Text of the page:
The Young Alliance Against Cancer recently interviewed Fiona Nielsen –  CEO and founder of DNAdigest and Repositive. The interview was originally published at the website of the Young Alliance Against Cancer (YAAC) and is reposted with permission.

A bioinformatician’s spark which lead to a new platform for sharing genomic data

Fiona Nielsen - fullres

Short Bio
Fiona Nielsen was trained as a bioinformatician at the University of Southern Denmark and Radboud University in the Netherlands. After working as a developer for Illumina she founded and currently presides the charity DNAdigest as well as the social enterprise Repositive limited. Her goals are promoting best practices for efficient and ethical data sharing as well as developing and providing novel software tools and mechanisms for sharing of genomic data.

YAAC: Dear Fiona, you were recently chosen as one of 15 entrepreneurs to travel to Silicon Valley and participate in the prestigious BlackBox Connect Program. On top of that Repositive has not so long ago successfully raised another round of funding. Congratulations! Our readers are excited to hear about your short- and long term plans. But before we get to that, I would like to ask you a few questions related to the early days at DNAdigest and Repositive. You have certainly answered questions like these before but many of our readers are curious how someone in a good position at a prestigious biotech company gave it all up to start a social enterprise. How did it start, what motivated you?

Fiona Nielsen: Well, it started during my time with Illumina, when I realised that it takes a lot of time and effort to locate and access genomic research data sets both in academia and industry. Working on analyzing cancer samples for Illumina, I would always end up with inconclusive results because of insufficient samples to power my analysis, and it was near-impossible to find and access sufficient amounts of the right type of data for an analysis within the timeline of a project. That is when I first decided to work on data accessibility and soon became aware of the bigger picture and the general problem across the research community. I realised that, although everyone was clearly eager to enable personalised medicine, I found no one working on how to increase the amount of genetics research data that is made available for easy and efficient reuse by the research community. In my mind, a solution would involve finding and enabling data suppliers with the proper credentials and making data access both fast and easy. Through my personal experience of cancer in my family, I feel very strongly about the current practice of cancer patient treatment: Day-to-day cancer treatment is still very far away from the concept of personalised medicine. Personalised medicine is not going to happen without fundamental changes in the way biomedical researchers access and share genomics data. I decided to quit my day job when I realised that I was spending more time thinking about data accessibility than about the daily tasks in my job – then I knew it was time to move on and do something about the problem.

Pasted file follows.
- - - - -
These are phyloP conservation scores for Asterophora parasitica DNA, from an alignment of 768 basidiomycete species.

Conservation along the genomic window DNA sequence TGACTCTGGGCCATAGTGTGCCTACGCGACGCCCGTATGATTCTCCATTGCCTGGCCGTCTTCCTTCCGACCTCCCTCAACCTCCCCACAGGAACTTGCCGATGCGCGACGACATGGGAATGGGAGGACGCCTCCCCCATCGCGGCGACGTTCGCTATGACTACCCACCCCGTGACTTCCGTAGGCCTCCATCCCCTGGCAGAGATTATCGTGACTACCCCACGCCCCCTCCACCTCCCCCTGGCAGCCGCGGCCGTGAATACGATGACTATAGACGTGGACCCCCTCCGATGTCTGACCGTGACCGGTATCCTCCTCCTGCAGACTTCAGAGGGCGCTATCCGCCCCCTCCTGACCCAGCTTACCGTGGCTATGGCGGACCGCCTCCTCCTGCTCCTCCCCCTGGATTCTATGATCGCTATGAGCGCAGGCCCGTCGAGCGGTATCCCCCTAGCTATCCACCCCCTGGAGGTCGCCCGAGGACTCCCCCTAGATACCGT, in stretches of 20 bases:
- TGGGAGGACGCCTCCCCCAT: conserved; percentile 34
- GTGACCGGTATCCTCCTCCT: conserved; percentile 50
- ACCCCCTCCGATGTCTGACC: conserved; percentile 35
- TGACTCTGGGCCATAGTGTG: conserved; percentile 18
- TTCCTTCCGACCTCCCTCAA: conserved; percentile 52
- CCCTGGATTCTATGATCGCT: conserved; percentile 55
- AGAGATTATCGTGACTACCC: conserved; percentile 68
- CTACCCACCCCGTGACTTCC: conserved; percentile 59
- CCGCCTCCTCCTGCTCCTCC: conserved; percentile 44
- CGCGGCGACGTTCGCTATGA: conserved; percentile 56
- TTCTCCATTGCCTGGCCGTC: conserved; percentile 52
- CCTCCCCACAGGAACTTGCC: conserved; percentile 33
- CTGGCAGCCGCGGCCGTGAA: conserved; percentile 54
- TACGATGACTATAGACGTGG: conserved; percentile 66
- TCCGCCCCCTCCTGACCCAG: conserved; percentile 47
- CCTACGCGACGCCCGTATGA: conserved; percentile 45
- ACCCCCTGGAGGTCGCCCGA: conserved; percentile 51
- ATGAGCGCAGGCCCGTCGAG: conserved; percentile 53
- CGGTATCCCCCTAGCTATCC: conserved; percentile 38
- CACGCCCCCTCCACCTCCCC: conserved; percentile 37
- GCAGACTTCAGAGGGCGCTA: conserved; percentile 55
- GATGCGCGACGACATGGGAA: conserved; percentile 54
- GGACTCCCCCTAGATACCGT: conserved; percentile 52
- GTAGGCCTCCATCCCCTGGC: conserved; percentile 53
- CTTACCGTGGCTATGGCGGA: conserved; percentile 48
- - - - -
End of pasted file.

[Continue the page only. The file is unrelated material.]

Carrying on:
YAAC: What were major hurdles along the way?

Fiona Nielsen: Initially, I thought that this project could be run entirely as a charity so I founded DNAdigest in March 2013 and started running community events, workshops and hackathons to explore the scope of the problem and potential solution models. At the same time, I started applying for all possible grants to support the project. During this time my initiative received lots of positive feedback but no money: it turned out to be very difficult to get grants without a track record in doing what we wanted to do. The only financing options was donations and sponsorships on an event-to-event basis. It was not until we spun out Repositive as a mission-driven commercial entity that we had our breakthrough in funding. Half a year later we had already received seed funding, and started hiring people and developing the Repositive platform. We spun out everything related to software development and business model to Repositive, while DNAdigest remains as an independent organisation to create community awareness of the challenges of data sharing in human genomics research and encourage best practices for ethical and efficient sharing of genomic data.